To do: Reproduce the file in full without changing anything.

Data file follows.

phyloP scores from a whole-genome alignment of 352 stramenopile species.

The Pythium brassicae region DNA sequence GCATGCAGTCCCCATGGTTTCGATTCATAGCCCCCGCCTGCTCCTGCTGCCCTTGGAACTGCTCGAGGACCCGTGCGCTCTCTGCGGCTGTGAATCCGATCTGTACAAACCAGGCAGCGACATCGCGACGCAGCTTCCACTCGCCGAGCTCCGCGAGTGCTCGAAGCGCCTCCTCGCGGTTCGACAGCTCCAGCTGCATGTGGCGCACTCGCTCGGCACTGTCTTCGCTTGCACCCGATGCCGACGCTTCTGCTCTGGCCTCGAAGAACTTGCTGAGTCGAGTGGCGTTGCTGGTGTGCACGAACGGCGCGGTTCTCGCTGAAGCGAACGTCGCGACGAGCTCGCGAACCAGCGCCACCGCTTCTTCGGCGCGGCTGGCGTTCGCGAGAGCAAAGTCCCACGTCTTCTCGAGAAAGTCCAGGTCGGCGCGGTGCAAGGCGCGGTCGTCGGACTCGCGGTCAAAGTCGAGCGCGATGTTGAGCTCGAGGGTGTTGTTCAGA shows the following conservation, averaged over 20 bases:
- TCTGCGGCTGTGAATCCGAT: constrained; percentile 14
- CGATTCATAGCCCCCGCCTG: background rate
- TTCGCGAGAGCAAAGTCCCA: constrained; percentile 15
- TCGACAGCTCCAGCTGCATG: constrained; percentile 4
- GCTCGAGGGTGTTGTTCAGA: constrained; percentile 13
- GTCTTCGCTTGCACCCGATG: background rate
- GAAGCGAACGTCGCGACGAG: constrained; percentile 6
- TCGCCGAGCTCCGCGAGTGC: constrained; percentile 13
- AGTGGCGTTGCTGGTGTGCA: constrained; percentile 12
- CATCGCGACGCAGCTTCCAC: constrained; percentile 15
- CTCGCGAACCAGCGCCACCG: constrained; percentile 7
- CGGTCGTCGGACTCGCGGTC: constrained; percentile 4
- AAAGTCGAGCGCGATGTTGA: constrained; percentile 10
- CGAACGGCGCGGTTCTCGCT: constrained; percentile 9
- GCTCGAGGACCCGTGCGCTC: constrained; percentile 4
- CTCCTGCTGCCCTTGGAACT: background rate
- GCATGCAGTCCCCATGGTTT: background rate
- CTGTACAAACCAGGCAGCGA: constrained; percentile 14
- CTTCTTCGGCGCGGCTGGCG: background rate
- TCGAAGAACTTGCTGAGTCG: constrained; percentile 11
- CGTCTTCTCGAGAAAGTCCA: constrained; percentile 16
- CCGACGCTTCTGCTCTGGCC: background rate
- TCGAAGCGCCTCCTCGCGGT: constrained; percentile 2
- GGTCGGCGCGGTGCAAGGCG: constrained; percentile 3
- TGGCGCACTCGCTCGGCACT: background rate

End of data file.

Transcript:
phyloP scores from a whole-genome alignment of 352 stramenopile species.

The Pythium brassicae region DNA sequence GCATGCAGTCCCCATGGTTTCGATTCATAGCCCCCGCCTGCTCCTGCTGCCCTTGGAACTGCTCGAGGACCCGTGCGCTCTCTGCGGCTGTGAATCCGATCTGTACAAACCAGGCAGCGACATCGCGACGCAGCTTCCACTCGCCGAGCTCCGCGAGTGCTCGAAGCGCCTCCTCGCGGTTCGACAGCTCCAGCTGCATGTGGCGCACTCGCTCGGCACTGTCTTCGCTTGCACCCGATGCCGACGCTTCTGCTCTGGCCTCGAAGAACTTGCTGAGTCGAGTGGCGTTGCTGGTGTGCACGAACGGCGCGGTTCTCGCTGAAGCGAACGTCGCGACGAGCTCGCGAACCAGCGCCACCGCTTCTTCGGCGCGGCTGGCGTTCGCGAGAGCAAAGTCCCACGTCTTCTCGAGAAAGTCCAGGTCGGCGCGGTGCAAGGCGCGGTCGTCGGACTCGCGGTCAAAGTCGAGCGCGATGTTGAGCTCGAGGGTGTTGTTCAGA shows the following conservation, averaged over 20 bases:
- TCTGCGGCTGTGAATCCGAT: constrained; percentile 14
- CGATTCATAGCCCCCGCCTG: background rate
- TTCGCGAGAGCAAAGTCCCA: constrained; percentile 15
- TCGACAGCTCCAGCTGCATG: constrained; percentile 4
- GCTCGAGGGTGTTGTTCAGA: constrained; percentile 13
- GTCTTCGCTTGCACCCGATG: background rate
- GAAGCGAACGTCGCGACGAG: constrained; percentile 6
- TCGCCGAGCTCCGCGAGTGC: constrained; percentile 13
- AGTGGCGTTGCTGGTGTGCA: constrained; percentile 12
- CATCGCGACGCAGCTTCCAC: constrained; percentile 15
- CTCGCGAACCAGCGCCACCG: constrained; percentile 7
- CGGTCGTCGGACTCGCGGTC: constrained; percentile 4
- AAAGTCGAGCGCGATGTTGA: constrained; percentile 10
- CGAACGGCGCGGTTCTCGCT: constrained; percentile 9
- GCTCGAGGACCCGTGCGCTC: constrained; percentile 4
- CTCCTGCTGCCCTTGGAACT: background rate
- GCATGCAGTCCCCATGGTTT: background rate
- CTGTACAAACCAGGCAGCGA: constrained; percentile 14
- CTTCTTCGGCGCGGCTGGCG: background rate
- TCGAAGAACTTGCTGAGTCG: constrained; percentile 11
- CGTCTTCTCGAGAAAGTCCA: constrained; percentile 16
- CCGACGCTTCTGCTCTGGCC: background rate
- TCGAAGCGCCTCCTCGCGGT: constrained; percentile 2
- GGTCGGCGCGGTGCAAGGCG: constrained; percentile 3
- TGGCGCACTCGCTCGGCACT: background rate